By Johnny Jackson
Glowing accounts of Clayton State University's Constitution Day celebrations are enough to build on next year for the annual observance, according to Gene Hatfield, chair of Constitution Day activities at Clayton. The university even went a step farther, asking students to enhance their civic involvement.
On Wednesday, Adam Tate spoke to a standing crowd, Hatfield said. Tate, an assistant history professor at Clayton, orated on "Union and Liberty: The Politics of the 1780s and the Constitutional Movement."
He asked, "What is "Constitutionalism?" and "Why a more perfect Union?" He also covered "The First American Constitutions, Poles of Opinion in the 1780s, and The Philadelphia Convention."
Throughout the day Thursday, some students busily concerned themselves with civic opportunities abounding in the University Center.
In the bustle, the university announced its partnership with Hands On Atlanta, a non-profit organization that helps groups and individuals find flexible volunteer opportunities with area service organizations and schools. At midday, some students and faculty attended Hands On Atlanta orientation sessions and workshops.
Across from students Sean Walker and Joseph Echols balanced a panel display of 19 exhibit copies of historic documents among them were the United States Constitution, the Declaration of Independence, the Bill of Rights and the Articles of Confederation. The National Archives and Records Administration's (NARA) Southeastern Regional Archives presented the exhibit.
Walker and Echols sat behind a voter registration table on an enclosed cobblestone concourse in the University Center known as Main Street. They volunteered in the university's American Democracy Project Voter Registration Drive, which was created in conjunction with Constitution Day celebrations. It compliments the national project and celebrations.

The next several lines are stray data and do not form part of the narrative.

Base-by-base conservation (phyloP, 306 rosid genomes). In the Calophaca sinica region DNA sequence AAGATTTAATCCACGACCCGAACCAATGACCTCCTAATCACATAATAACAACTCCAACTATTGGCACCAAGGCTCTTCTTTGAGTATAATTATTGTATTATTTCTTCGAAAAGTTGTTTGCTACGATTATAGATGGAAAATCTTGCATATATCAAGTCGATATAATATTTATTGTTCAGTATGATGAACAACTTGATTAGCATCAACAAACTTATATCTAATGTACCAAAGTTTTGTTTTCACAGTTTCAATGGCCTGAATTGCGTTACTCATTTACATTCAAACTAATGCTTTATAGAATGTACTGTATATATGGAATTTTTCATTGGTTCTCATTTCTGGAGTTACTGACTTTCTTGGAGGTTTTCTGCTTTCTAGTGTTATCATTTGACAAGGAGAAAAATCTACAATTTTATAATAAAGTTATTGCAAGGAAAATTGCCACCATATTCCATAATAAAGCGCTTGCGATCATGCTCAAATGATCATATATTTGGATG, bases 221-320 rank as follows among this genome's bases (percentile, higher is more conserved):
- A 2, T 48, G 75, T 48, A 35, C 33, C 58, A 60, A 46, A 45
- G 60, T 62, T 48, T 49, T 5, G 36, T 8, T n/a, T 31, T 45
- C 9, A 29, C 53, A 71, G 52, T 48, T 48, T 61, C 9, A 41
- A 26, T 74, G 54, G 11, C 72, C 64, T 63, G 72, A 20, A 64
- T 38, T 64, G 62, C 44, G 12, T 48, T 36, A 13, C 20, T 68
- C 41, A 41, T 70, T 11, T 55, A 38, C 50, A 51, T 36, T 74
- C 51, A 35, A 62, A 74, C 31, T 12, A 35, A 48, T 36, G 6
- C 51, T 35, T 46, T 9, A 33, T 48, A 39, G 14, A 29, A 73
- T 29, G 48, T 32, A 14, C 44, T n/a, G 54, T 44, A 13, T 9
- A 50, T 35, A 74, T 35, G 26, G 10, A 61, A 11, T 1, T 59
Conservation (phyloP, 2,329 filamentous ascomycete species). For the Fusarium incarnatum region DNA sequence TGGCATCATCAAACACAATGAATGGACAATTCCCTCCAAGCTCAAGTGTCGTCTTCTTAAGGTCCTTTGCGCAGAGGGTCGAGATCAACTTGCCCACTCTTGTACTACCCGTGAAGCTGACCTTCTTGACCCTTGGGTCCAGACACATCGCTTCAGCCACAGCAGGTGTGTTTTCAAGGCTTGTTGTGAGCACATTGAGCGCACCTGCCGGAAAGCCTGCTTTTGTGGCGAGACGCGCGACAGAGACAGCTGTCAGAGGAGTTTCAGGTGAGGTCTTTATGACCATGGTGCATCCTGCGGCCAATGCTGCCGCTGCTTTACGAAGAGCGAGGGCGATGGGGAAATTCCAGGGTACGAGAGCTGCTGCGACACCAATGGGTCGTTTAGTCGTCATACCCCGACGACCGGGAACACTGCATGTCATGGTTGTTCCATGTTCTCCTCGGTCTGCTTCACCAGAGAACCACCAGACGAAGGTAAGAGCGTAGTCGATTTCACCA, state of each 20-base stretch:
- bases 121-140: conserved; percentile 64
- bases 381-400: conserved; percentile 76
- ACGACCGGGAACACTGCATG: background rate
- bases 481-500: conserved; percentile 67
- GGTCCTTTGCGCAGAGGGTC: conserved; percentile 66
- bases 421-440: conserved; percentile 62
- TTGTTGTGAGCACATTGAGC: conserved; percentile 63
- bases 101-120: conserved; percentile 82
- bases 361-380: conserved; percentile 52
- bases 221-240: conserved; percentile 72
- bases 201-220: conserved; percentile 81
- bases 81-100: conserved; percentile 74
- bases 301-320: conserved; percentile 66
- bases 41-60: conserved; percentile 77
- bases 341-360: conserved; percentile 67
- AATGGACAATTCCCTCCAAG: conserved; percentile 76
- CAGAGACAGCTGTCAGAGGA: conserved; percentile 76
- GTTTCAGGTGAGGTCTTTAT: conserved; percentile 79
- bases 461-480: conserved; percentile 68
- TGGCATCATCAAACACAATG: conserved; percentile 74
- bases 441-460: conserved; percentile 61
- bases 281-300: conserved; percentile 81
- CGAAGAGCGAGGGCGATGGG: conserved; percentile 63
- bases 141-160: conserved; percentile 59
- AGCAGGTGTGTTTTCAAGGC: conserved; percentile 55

Walker is a sophomore majoring in political science. He volunteered for the registration drive as president of the university's College Democrats.
"I'm excited about today," he said. "It's a way the school is actually reaching out and taking part in the process. It gives us a chance to work together instead of individual student organizations working separately doing our own things."
Walker said he changed his major from history when he became more involved with the political process during the last general election in which he also voted.
"I started out as a volunteer and became a student coordinator in Georgia," he said. He hopes to become a campaign manager one day.
Echols believed the Drive is a part of civic duty in a sense. He volunteered with members of his Alpha Phi Alpha fraternity. He is the fraternity's vice president, a senior majoring in business management.
The History Society, the Honors Student Association, the Sigma Pi Fraternity, the American Humanics, the Young Republicans, the Student Government Association, and the Society for the Advancement of Management were also involved in some way with the American Democracy Project and the Constitution Day Observance.
There was another Constitution display in the Clayton State Bookstore on the University Center's first floor, around the corner from the commons area where Dolores Cox, Clayton State communications coordinator, and a few dozen others stood to read exerts of the Constitution aloud to students eating their lunches in the cafeteria area.
"I think the most important thing about the Constitution is to remember its purpose and intent," Cox said. "I think we have to keep the spirit alive. (Though) there should be more women's rights and more protections for women in all aspects of their lives."
Hatfield also read a piece of the living document.
"I think it's been a wonderful success," he said about the university's observance. "It is important to remind ourselves about the value of the Constitution."